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Intra-Party Primary Challenges On Both Sides Emerge This Week

By Jim Ellis

July 3, 2019 — If you thought the 2020 cycle might feature a smaller number of primary challenge campaigns than we’ve seen in recent election years, then Monday might have changed your opinion. No less than six combined intra-party incumbent opposition campaigns were announced, or at least publicly contemplated.

After seeing the results of some key primaries in the past couple of election cycles, such as the now famous Alexandria Ocasio-Cortez 2018 victory over veteran Rep. Joe Crowley in New York, it’s hard to discount any early intra-party candidate at face value. But, it appears, at least today, that all of the potentially challenged incumbents begin their re-nomination campaigns as clear favorites.

In South Dakota, state Rep. Scyller Borglum (R-Rapid City), an engineer and theologian who was just elected to the legislature in November, announced that she will oppose first-term senator and former governor Mike Rounds in next year’s Republican primary. This challenge is particularly curious since no Democrat has yet even come forward to battle Sen. Rounds. The odds of Borglum finding a way to deny her opponent re-nomination look particularly long, but the contest should be watched for indicative early happenings.

Rep. Danny Davis (D) has represented the downtown Chicago and Oak Park areas in Congress since the beginning of 1997. Before that, he served on the Chicago City Council or Cook County Commission for another 18 years. But his long service has not made him immune from enduring a primary challenge. Attorney Kristine Schanbacher announced her opposition to Davis in the March Democratic primary. The congressman is a prohibitive favorite to again win re-nomination. Two other minor Democratic candidates had declared earlier.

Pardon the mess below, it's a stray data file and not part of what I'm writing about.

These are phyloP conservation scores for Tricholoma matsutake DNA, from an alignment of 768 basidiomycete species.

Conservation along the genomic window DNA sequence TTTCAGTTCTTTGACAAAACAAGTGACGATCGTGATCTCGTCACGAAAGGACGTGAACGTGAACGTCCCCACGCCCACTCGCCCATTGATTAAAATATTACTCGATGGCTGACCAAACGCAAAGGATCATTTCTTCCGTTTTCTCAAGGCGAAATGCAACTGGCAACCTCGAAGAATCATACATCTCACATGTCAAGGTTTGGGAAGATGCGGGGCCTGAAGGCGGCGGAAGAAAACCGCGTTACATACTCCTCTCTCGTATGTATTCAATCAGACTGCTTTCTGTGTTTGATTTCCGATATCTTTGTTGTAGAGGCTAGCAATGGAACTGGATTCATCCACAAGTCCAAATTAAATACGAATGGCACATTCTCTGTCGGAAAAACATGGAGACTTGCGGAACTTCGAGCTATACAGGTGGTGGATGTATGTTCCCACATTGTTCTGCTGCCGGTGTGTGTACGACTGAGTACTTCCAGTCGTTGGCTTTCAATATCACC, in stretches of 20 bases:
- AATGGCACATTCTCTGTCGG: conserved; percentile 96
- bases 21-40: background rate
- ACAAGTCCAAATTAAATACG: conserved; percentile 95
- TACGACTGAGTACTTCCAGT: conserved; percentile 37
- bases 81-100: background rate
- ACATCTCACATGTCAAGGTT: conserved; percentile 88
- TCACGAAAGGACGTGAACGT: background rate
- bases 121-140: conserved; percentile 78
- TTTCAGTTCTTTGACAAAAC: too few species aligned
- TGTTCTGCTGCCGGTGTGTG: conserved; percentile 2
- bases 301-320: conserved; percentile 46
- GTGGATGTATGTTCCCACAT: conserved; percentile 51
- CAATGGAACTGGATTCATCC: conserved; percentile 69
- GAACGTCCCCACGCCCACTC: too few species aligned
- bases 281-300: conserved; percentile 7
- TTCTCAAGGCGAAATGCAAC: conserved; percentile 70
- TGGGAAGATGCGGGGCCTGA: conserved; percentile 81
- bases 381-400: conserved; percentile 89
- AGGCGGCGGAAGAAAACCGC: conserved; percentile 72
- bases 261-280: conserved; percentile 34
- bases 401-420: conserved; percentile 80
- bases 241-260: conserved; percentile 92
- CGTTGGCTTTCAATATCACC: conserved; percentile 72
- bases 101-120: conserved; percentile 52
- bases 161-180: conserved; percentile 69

Indiana’s 3rd District will feature a “family affair.” Rep. Jim Banks (R-Columbia City/Ft. Wayne) largely won the safe Republican seat in the 2016 GOP primary against former Wisconsin state senator Pam Galloway and four others when he captured over one-third of the vote in a plurality victory scenario.

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More Filings Close

By Jim Ellis

Feb. 14, 2018 — Two more states now have their official candidates for the 2018 election, bringing the national total to seven. Alabama and Indiana join the rank of early filing states that include Illinois, Texas, Kentucky, West Virginia, and Ohio.

2018-elections-open-seatsAlabama sees a race for governor that includes new incumbent Kay Ivey (R), who ascended to the position when Gov. Robert Bentley (R) was forced to resign last year. Ivey was elected lieutenant governor in 2010. She will face a Republican primary on June 5 that includes Huntsville Mayor Tommy Battle, and state Sens. Bill Hightower (R-Mobile) and Slade Blackwell (R-Birmingham), the latter man being a surprise filing. Two other minor candidates will also be on the ballot. If no one secures a majority in the primary, a secondary run-off election will be held July 17. Gov. Ivey is favored to win the nomination outright. The Democrats include former state Supreme Court Chief Justice Sue Bell Cobb and Tuscaloosa Mayor Walt Maddox.

In the House races, Reps. Martha Roby (R-Montgomery) and Mo Brooks (R-Huntsville) drew competitive primary challengers. Rep. Robert Aderholt (R-Haleyville) has a minor Republican opponent. Just one House member, Democrat Terri Sewell (D-Birmingham), will run unopposed in both the primary and general election.

The surprise filing is former US Rep. Bobby Bright, who represented the Montgomery-anchored 2nd District for one term as a Democrat before Roby unseated him in 2010, switching parties to run as a Republican. State Rep. Barry Moore (R-Enterprise) announced his campaign long ago, but has been slow to start. The former campaign manager for the Roy Moore for Senate campaign, Rich Hobson, is also in this race along with Army Iraq War veteran Tommy Amason. Democrats Audri Scott Williams, a former Community College dean, and Tabitha Isner, a business analyst, will compete for their party’s nomination. The GOP primary should be an interesting one, but the seat is a strong bet to remain Republican in the general election. Roby’s rather weak 49-41 percent re-election victory in 2016 questions her political strength, however.